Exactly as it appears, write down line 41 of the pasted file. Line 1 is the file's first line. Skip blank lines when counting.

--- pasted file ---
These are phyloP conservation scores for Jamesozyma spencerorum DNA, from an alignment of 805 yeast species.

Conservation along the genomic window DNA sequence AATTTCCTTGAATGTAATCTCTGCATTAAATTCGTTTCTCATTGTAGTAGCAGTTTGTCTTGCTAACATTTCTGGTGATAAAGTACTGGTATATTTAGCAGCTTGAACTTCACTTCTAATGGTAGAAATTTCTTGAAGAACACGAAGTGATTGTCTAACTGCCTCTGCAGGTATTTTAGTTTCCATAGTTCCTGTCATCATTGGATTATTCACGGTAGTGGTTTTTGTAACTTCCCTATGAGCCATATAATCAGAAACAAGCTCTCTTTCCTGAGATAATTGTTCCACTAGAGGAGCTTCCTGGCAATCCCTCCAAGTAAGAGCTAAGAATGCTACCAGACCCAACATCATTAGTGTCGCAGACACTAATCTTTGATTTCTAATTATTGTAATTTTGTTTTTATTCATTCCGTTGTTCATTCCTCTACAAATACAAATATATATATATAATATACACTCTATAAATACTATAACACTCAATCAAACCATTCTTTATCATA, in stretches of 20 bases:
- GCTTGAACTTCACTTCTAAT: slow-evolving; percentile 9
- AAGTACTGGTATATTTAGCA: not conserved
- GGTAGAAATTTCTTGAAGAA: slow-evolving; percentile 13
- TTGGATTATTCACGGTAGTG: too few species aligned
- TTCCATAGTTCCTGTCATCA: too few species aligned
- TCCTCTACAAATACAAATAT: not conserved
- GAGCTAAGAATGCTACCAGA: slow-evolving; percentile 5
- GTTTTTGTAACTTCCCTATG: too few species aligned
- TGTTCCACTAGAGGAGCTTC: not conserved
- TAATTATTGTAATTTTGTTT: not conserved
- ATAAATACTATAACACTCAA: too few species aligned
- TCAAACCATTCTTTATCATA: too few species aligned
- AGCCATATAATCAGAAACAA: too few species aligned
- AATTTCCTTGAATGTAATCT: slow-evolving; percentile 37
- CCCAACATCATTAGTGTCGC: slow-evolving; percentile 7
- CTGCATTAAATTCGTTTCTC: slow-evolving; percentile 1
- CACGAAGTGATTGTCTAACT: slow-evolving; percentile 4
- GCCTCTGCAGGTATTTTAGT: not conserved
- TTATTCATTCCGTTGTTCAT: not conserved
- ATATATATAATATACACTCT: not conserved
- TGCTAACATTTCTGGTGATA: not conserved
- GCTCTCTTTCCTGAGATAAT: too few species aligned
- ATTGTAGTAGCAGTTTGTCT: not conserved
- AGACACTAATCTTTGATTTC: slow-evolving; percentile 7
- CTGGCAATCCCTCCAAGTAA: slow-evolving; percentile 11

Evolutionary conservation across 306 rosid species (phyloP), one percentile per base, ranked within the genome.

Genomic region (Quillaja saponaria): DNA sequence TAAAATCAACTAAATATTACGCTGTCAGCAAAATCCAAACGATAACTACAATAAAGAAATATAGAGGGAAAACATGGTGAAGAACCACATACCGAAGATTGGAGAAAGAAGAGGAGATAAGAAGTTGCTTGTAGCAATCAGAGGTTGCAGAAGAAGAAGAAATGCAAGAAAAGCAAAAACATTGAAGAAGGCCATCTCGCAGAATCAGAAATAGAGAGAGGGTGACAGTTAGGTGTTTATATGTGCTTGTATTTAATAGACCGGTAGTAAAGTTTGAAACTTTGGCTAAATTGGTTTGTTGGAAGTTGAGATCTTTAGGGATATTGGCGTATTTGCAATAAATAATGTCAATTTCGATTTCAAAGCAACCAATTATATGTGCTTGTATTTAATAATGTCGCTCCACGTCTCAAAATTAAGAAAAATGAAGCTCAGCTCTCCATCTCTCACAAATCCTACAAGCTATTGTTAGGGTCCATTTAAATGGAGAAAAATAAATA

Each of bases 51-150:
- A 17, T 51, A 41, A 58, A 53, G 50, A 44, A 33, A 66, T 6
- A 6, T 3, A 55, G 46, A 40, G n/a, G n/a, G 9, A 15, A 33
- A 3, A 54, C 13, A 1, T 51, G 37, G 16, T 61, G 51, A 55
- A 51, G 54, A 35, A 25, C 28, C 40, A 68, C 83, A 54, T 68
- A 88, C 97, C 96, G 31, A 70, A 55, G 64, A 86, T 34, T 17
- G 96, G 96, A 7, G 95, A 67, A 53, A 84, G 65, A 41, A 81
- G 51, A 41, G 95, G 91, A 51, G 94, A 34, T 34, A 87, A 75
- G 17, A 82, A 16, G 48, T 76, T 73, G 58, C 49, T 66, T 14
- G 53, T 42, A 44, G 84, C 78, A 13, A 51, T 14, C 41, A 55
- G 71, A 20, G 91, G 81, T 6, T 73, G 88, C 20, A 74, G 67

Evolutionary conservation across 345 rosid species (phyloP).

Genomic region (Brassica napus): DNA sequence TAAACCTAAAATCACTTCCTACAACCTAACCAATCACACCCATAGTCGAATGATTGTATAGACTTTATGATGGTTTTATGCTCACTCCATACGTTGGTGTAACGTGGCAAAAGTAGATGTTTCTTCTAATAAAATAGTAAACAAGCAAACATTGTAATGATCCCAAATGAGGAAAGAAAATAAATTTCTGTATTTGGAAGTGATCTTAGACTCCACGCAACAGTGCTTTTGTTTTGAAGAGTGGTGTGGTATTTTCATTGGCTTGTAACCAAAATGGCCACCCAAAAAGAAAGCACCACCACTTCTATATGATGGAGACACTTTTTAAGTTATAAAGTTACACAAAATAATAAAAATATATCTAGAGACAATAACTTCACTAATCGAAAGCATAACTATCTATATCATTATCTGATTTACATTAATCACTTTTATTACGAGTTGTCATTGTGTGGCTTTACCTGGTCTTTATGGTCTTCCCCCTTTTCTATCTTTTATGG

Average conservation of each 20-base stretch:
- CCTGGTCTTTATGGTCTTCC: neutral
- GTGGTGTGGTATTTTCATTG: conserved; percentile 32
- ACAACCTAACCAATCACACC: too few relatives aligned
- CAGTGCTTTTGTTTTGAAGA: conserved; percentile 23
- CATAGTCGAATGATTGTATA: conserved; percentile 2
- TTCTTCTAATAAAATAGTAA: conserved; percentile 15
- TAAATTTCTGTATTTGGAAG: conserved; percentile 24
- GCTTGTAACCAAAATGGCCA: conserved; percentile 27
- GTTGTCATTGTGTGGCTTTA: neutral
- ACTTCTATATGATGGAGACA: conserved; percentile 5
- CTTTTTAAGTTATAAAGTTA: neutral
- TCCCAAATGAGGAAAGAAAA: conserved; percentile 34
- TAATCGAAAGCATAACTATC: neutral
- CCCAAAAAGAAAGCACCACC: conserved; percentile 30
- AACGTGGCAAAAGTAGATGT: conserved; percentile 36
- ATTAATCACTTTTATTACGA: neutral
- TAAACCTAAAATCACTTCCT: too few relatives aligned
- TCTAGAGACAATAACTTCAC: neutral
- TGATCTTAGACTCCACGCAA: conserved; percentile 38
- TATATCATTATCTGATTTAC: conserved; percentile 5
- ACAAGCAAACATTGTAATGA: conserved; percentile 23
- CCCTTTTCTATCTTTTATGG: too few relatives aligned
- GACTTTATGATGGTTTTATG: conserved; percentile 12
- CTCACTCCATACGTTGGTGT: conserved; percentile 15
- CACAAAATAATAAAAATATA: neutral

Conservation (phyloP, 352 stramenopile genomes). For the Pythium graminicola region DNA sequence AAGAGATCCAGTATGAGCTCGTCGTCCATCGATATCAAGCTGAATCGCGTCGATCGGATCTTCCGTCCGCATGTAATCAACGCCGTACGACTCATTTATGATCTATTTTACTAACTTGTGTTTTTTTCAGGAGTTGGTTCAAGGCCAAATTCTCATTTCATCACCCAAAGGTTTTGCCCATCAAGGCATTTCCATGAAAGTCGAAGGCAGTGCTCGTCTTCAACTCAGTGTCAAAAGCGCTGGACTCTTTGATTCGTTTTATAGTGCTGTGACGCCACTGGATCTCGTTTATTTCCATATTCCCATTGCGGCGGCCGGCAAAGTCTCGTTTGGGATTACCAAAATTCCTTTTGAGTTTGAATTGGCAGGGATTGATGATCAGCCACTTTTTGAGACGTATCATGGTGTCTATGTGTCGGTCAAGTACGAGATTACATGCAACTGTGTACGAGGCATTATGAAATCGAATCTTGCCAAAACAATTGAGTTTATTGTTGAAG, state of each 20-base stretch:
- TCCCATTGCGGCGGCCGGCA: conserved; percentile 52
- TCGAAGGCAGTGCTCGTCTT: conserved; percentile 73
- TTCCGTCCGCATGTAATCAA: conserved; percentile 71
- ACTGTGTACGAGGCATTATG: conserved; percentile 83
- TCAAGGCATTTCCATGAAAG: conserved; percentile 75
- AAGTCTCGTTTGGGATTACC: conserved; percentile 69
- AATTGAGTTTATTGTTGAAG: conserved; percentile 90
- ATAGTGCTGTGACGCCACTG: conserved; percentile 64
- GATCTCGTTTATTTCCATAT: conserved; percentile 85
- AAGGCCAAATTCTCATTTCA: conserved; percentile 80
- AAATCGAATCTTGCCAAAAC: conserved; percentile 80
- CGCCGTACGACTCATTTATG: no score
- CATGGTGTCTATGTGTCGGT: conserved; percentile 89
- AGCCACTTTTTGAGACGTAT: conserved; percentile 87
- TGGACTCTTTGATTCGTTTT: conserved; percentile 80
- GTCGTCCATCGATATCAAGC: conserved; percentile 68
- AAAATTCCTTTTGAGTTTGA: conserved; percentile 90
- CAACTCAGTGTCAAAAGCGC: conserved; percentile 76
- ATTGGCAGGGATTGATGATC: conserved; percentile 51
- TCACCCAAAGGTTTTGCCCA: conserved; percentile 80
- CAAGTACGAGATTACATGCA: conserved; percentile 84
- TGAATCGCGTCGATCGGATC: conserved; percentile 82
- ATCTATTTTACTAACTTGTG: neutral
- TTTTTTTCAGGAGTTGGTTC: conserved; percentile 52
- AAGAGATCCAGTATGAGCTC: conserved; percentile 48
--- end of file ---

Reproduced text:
Evolutionary conservation across 345 rosid species (phyloP).